It’s your Wednesday morning virtual team meeting and you’re the last person to hop on the call. Your coworker Chantal says a few words before realizing that her microphone has been off the entire time. Your subordinate John reviews last week’s deliverables on camera while his two cats wrestle with each other in the background for all to see. Your intern is also on the call, but has their camera and microphone off. You realize as the meeting comes to a close that you didn’t hear their voice once.

Let’s face it: alongside the most pressing issues of the past few years, we’ve all wondered how we’re supposed to interact in the virtual workspace. Whether we’d like to admit it or not, questions like, “Do I have to wear a blazer during my virtual meeting?” or “Is it appropriate for me to conduct a performance review from my couch?” have been top of mind. Video call etiquette is the new in-person meeting etiquette, and many of us are still getting used to the emojis that have replaced in-person sighs and smiles. 

Let’s discuss camera etiquette and how we can use this function to improve team communication in remote workspaces. 

Benefits of keeping your camera on 

1 Fosters a connection between attendees

It’s quite simple: it’s nice to have a face-to-face conversation with whomever you’re meeting with, even if it’s virtual. Some of us would love the opportunity to collaborate in person with our teammates again in the traditional office environment, but using tools like Zoom and Teams are our next best thing. As humans, we’re hardwired to connect with each other. By keeping your camera on, it shows that you’re interested, engaged, and listening to others on the call. Alternatively, keeping your camera off during every virtual meeting indicates disconnect.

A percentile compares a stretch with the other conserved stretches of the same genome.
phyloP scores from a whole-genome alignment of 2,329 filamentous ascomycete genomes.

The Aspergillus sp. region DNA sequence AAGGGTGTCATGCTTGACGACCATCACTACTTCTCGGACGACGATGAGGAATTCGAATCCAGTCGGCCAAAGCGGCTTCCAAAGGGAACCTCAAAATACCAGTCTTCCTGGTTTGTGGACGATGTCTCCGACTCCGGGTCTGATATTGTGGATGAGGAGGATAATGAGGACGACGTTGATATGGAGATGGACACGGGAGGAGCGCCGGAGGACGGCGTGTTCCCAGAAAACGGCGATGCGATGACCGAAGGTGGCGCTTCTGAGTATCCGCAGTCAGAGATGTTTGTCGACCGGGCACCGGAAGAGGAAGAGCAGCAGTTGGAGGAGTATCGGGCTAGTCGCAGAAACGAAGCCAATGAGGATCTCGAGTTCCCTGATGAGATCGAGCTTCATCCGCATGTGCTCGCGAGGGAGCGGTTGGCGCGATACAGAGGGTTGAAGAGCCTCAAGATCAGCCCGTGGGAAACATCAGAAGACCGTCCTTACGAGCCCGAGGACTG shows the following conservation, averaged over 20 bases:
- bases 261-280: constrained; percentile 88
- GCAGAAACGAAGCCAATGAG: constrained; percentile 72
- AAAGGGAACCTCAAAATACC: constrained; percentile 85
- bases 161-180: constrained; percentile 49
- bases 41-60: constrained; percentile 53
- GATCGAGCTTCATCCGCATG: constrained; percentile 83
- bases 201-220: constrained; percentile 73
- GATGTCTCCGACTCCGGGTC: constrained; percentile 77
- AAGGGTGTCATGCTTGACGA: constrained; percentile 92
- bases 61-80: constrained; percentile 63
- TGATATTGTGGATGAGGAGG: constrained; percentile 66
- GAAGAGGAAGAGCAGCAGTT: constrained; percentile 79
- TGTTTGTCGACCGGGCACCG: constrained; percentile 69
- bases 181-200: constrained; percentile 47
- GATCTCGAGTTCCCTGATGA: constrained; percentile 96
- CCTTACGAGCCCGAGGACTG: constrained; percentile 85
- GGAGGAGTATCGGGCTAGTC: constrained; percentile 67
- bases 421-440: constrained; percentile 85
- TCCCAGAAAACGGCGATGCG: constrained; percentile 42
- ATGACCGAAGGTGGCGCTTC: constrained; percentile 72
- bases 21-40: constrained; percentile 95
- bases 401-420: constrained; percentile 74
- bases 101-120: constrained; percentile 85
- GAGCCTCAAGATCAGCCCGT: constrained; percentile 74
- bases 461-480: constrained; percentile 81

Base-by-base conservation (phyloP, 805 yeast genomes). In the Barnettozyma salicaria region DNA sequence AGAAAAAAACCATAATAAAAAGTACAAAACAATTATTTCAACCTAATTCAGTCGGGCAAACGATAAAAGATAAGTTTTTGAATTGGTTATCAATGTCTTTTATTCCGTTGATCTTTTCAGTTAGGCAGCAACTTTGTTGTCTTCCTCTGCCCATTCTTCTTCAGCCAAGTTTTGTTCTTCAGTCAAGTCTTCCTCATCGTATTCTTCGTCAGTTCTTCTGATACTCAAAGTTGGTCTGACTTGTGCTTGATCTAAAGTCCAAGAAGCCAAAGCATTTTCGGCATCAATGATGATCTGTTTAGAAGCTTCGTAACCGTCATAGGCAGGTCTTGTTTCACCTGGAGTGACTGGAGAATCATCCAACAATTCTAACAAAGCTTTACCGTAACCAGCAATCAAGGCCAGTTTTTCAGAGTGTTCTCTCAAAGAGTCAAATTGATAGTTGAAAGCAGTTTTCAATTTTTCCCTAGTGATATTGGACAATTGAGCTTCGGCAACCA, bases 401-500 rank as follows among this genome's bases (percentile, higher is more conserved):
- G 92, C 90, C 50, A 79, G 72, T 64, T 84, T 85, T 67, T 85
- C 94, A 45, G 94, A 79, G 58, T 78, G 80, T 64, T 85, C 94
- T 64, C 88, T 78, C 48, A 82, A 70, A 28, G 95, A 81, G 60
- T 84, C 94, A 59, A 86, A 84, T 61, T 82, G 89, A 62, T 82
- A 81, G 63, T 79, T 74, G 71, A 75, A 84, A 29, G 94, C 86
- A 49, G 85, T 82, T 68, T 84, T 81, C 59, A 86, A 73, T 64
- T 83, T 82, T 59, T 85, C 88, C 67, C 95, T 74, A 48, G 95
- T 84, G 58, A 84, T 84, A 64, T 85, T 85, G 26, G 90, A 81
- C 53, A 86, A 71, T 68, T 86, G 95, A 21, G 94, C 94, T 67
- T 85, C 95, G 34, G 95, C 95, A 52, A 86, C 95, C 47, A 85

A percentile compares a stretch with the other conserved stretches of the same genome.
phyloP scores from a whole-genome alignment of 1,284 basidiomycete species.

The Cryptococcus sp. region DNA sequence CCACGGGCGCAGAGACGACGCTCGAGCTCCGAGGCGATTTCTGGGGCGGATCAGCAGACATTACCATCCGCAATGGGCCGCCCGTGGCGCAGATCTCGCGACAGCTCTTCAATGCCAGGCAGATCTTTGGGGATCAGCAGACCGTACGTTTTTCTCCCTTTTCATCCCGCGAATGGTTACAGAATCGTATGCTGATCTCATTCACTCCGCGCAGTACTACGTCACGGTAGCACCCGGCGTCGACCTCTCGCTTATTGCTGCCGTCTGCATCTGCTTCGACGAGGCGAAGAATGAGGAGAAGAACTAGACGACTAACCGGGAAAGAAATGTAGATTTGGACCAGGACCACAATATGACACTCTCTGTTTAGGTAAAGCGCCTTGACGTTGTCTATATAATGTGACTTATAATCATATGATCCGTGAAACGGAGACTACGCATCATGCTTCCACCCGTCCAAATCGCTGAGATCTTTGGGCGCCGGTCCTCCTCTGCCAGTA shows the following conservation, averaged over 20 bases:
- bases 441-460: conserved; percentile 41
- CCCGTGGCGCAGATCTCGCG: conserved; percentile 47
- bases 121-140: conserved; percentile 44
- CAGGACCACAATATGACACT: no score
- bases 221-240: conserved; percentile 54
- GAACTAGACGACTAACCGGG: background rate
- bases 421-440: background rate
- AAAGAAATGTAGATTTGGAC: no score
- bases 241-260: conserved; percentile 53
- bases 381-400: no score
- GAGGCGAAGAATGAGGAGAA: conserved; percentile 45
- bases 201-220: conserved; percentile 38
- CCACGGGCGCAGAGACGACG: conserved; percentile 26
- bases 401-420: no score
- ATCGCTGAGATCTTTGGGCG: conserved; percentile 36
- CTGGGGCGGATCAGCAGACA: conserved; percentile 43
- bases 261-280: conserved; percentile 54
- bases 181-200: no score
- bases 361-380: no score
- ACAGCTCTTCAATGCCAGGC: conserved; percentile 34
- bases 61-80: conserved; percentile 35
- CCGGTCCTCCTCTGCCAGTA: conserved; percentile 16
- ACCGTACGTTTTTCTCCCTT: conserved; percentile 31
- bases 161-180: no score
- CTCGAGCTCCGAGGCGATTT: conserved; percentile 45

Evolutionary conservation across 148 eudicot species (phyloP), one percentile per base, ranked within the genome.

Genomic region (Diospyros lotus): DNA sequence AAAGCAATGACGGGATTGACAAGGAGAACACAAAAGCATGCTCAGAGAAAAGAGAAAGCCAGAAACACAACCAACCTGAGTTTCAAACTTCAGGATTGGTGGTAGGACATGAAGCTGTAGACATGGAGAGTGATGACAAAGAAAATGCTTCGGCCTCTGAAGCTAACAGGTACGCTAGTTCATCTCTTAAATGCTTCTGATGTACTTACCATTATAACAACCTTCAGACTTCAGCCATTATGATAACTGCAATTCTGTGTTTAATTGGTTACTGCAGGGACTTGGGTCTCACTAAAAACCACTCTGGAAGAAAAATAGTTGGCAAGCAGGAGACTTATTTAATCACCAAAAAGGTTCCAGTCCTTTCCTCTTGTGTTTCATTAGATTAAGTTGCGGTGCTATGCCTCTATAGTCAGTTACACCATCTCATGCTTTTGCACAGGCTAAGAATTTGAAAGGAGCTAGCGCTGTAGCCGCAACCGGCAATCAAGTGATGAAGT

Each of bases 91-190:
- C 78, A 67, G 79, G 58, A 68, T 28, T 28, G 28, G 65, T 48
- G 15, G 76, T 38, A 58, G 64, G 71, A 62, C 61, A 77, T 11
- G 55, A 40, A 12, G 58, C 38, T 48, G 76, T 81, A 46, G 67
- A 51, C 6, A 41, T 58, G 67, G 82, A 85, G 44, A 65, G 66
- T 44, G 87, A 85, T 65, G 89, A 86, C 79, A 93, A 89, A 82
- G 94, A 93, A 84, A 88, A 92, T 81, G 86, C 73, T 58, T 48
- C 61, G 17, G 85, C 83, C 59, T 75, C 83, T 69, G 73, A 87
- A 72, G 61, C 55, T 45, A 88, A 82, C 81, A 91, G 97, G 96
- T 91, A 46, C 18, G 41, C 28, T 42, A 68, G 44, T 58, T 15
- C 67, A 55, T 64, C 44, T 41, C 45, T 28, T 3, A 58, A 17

Keep it engaging

Regardless is the cameras are on or off, you want to have an engaging meeting. Start off by creating a meeting agenda with a clear purpose so attendees know what to expect. Try a tool like Fellow!

2 Promotes participation and engagement  

We all have that one coworker who always keeps their camera off during virtual meetings. They’re likely the same coworker who rarely participates during these calls. When you can see each member of your team, it’s easier to call on them to hear their ideas or ask questions. If you’re prone to multitasking, keeping your camera on may also keep you focused on the meeting objectives. 

3 Shows non-verbal cues

Head shakes and smiles can go a long way in helping you determine how your team feels about an upcoming project. According to Forbes, many powerful leaders have recognized that non-verbal cues including body language make up 55% of all communication. Humans use body language to relate to one another. To gain our peers’ trust, we need them to be comfortable around us. When you leave your camera on, your personality can shine through and you can use non-verbal cues to your advantage. 

Benefits of turning your camera off 

1 Reduces “Zoom fatigue”

Despite the comfort of your own home, remote work can feel exhausting. If you feel the constant need to focus on your expressions and how others are perceiving you, you may be suffering from “Zoom fatigue.” Avoid burnout by examining your calendar each day and choosing for which calls you should have your camera on. For example, you may need to have your camera on for a feedback conversation with your employee but not for your company-wide training session later in the day. 

2 Respects boundaries 

Perhaps you live in a studio apartment and don’t want your boss to see what your bedroom and kitchen look like. Or maybe you have concerns about privacy and would rather your team not see the large, identifiable landmark outside your window in the background. When setting up your workspace, make sure you have one area that works for video calls. If this isn’t possible, have a conversation with your team and supervisor about how you’ll engage during meetings with your camera off. 

3 Redirects the focus to the meeting agenda 

We’ve all temporarily neglected the meeting agenda to peek at our own reflection in the front-camera. When we’re preoccupied with our colleagues’ expressions or our own appearance, we may be less focused on our outlined action items and objectives. If you believe it will help you better focus on the task at hand, turn your camera off and get down to business.

When to turn your camera on or off 

Camera on if:

1 You’re the meeting facilitator